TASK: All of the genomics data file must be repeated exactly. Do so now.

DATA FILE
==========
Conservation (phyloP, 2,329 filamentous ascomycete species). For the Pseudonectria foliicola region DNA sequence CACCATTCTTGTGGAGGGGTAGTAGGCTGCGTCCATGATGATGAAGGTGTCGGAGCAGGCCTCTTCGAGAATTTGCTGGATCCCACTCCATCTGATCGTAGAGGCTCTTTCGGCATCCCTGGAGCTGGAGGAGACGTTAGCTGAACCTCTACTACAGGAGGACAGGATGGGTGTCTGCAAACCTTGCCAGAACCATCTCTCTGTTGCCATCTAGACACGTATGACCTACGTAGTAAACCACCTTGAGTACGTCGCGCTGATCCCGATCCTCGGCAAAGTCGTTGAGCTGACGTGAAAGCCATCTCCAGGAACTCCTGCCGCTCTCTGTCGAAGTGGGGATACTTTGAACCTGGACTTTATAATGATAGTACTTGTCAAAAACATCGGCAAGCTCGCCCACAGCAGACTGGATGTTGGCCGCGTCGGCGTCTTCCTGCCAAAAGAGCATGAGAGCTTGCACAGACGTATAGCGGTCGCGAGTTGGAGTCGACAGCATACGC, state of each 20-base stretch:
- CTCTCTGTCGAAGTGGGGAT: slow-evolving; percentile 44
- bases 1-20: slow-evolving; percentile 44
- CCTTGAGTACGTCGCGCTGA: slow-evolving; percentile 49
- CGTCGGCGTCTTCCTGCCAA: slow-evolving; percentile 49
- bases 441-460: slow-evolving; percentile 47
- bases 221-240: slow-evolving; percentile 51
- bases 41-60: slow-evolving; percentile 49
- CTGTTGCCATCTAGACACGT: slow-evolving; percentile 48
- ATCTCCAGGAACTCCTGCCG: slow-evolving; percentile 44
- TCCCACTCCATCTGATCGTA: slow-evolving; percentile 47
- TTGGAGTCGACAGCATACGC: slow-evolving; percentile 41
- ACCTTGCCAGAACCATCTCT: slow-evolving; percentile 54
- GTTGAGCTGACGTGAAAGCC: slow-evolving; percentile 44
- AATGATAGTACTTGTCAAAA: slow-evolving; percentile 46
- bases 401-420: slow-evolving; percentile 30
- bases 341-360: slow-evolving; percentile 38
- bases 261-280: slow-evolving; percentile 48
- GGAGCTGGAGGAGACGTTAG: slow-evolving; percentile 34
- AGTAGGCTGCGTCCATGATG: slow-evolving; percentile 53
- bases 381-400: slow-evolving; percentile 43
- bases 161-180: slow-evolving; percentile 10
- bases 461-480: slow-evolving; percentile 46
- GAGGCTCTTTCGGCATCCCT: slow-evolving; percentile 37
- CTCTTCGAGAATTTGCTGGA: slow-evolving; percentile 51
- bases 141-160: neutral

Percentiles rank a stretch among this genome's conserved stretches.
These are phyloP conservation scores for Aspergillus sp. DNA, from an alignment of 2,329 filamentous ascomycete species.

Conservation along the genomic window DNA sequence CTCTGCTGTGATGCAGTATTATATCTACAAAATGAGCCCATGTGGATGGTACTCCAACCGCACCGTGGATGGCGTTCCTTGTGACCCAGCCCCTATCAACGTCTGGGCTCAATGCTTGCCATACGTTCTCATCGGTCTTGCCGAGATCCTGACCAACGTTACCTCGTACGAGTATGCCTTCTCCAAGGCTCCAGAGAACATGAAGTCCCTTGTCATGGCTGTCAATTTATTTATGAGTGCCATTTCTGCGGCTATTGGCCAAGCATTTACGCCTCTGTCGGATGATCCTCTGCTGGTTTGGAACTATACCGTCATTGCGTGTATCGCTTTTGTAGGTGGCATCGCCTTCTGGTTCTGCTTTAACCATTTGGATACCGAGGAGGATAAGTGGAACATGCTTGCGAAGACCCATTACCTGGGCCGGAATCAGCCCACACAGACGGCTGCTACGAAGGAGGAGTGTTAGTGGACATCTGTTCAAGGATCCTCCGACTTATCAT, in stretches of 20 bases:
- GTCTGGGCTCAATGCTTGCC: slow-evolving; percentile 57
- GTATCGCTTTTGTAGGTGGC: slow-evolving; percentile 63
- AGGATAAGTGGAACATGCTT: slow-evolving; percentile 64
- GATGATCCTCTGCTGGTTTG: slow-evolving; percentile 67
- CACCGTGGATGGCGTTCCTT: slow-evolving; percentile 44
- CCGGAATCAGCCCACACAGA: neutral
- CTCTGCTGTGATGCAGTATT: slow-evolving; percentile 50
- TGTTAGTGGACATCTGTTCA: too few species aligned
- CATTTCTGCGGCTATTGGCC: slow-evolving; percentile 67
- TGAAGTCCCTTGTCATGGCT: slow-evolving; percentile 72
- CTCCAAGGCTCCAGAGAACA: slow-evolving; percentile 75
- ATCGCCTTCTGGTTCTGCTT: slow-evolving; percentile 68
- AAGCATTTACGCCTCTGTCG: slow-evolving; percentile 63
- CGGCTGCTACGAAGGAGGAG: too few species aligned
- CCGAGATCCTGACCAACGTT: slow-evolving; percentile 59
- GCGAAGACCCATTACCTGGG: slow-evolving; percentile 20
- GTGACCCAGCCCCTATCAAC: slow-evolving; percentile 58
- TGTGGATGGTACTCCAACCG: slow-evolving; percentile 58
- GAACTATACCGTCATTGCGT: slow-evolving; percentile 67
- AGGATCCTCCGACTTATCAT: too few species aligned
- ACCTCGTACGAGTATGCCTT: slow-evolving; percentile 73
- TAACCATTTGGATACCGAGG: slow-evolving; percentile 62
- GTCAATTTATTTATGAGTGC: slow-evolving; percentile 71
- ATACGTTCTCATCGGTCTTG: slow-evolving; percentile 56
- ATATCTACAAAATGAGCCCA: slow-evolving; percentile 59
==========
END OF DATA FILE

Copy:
Conservation (phyloP, 2,329 filamentous ascomycete species). For the Pseudonectria foliicola region DNA sequence CACCATTCTTGTGGAGGGGTAGTAGGCTGCGTCCATGATGATGAAGGTGTCGGAGCAGGCCTCTTCGAGAATTTGCTGGATCCCACTCCATCTGATCGTAGAGGCTCTTTCGGCATCCCTGGAGCTGGAGGAGACGTTAGCTGAACCTCTACTACAGGAGGACAGGATGGGTGTCTGCAAACCTTGCCAGAACCATCTCTCTGTTGCCATCTAGACACGTATGACCTACGTAGTAAACCACCTTGAGTACGTCGCGCTGATCCCGATCCTCGGCAAAGTCGTTGAGCTGACGTGAAAGCCATCTCCAGGAACTCCTGCCGCTCTCTGTCGAAGTGGGGATACTTTGAACCTGGACTTTATAATGATAGTACTTGTCAAAAACATCGGCAAGCTCGCCCACAGCAGACTGGATGTTGGCCGCGTCGGCGTCTTCCTGCCAAAAGAGCATGAGAGCTTGCACAGACGTATAGCGGTCGCGAGTTGGAGTCGACAGCATACGC, state of each 20-base stretch:
- CTCTCTGTCGAAGTGGGGAT: slow-evolving; percentile 44
- bases 1-20: slow-evolving; percentile 44
- CCTTGAGTACGTCGCGCTGA: slow-evolving; percentile 49
- CGTCGGCGTCTTCCTGCCAA: slow-evolving; percentile 49
- bases 441-460: slow-evolving; percentile 47
- bases 221-240: slow-evolving; percentile 51
- bases 41-60: slow-evolving; percentile 49
- CTGTTGCCATCTAGACACGT: slow-evolving; percentile 48
- ATCTCCAGGAACTCCTGCCG: slow-evolving; percentile 44
- TCCCACTCCATCTGATCGTA: slow-evolving; percentile 47
- TTGGAGTCGACAGCATACGC: slow-evolving; percentile 41
- ACCTTGCCAGAACCATCTCT: slow-evolving; percentile 54
- GTTGAGCTGACGTGAAAGCC: slow-evolving; percentile 44
- AATGATAGTACTTGTCAAAA: slow-evolving; percentile 46
- bases 401-420: slow-evolving; percentile 30
- bases 341-360: slow-evolving; percentile 38
- bases 261-280: slow-evolving; percentile 48
- GGAGCTGGAGGAGACGTTAG: slow-evolving; percentile 34
- AGTAGGCTGCGTCCATGATG: slow-evolving; percentile 53
- bases 381-400: slow-evolving; percentile 43
- bases 161-180: slow-evolving; percentile 10
- bases 461-480: slow-evolving; percentile 46
- GAGGCTCTTTCGGCATCCCT: slow-evolving; percentile 37
- CTCTTCGAGAATTTGCTGGA: slow-evolving; percentile 51
- bases 141-160: neutral

Percentiles rank a stretch among this genome's conserved stretches.
These are phyloP conservation scores for Aspergillus sp. DNA, from an alignment of 2,329 filamentous ascomycete species.

Conservation along the genomic window DNA sequence CTCTGCTGTGATGCAGTATTATATCTACAAAATGAGCCCATGTGGATGGTACTCCAACCGCACCGTGGATGGCGTTCCTTGTGACCCAGCCCCTATCAACGTCTGGGCTCAATGCTTGCCATACGTTCTCATCGGTCTTGCCGAGATCCTGACCAACGTTACCTCGTACGAGTATGCCTTCTCCAAGGCTCCAGAGAACATGAAGTCCCTTGTCATGGCTGTCAATTTATTTATGAGTGCCATTTCTGCGGCTATTGGCCAAGCATTTACGCCTCTGTCGGATGATCCTCTGCTGGTTTGGAACTATACCGTCATTGCGTGTATCGCTTTTGTAGGTGGCATCGCCTTCTGGTTCTGCTTTAACCATTTGGATACCGAGGAGGATAAGTGGAACATGCTTGCGAAGACCCATTACCTGGGCCGGAATCAGCCCACACAGACGGCTGCTACGAAGGAGGAGTGTTAGTGGACATCTGTTCAAGGATCCTCCGACTTATCAT, in stretches of 20 bases:
- GTCTGGGCTCAATGCTTGCC: slow-evolving; percentile 57
- GTATCGCTTTTGTAGGTGGC: slow-evolving; percentile 63
- AGGATAAGTGGAACATGCTT: slow-evolving; percentile 64
- GATGATCCTCTGCTGGTTTG: slow-evolving; percentile 67
- CACCGTGGATGGCGTTCCTT: slow-evolving; percentile 44
- CCGGAATCAGCCCACACAGA: neutral
- CTCTGCTGTGATGCAGTATT: slow-evolving; percentile 50
- TGTTAGTGGACATCTGTTCA: too few species aligned
- CATTTCTGCGGCTATTGGCC: slow-evolving; percentile 67
- TGAAGTCCCTTGTCATGGCT: slow-evolving; percentile 72
- CTCCAAGGCTCCAGAGAACA: slow-evolving; percentile 75
- ATCGCCTTCTGGTTCTGCTT: slow-evolving; percentile 68
- AAGCATTTACGCCTCTGTCG: slow-evolving; percentile 63
- CGGCTGCTACGAAGGAGGAG: too few species aligned
- CCGAGATCCTGACCAACGTT: slow-evolving; percentile 59
- GCGAAGACCCATTACCTGGG: slow-evolving; percentile 20
- GTGACCCAGCCCCTATCAAC: slow-evolving; percentile 58
- TGTGGATGGTACTCCAACCG: slow-evolving; percentile 58
- GAACTATACCGTCATTGCGT: slow-evolving; percentile 67
- AGGATCCTCCGACTTATCAT: too few species aligned
- ACCTCGTACGAGTATGCCTT: slow-evolving; percentile 73
- TAACCATTTGGATACCGAGG: slow-evolving; percentile 62
- GTCAATTTATTTATGAGTGC: slow-evolving; percentile 71
- ATACGTTCTCATCGGTCTTG: slow-evolving; percentile 56
- ATATCTACAAAATGAGCCCA: slow-evolving; percentile 59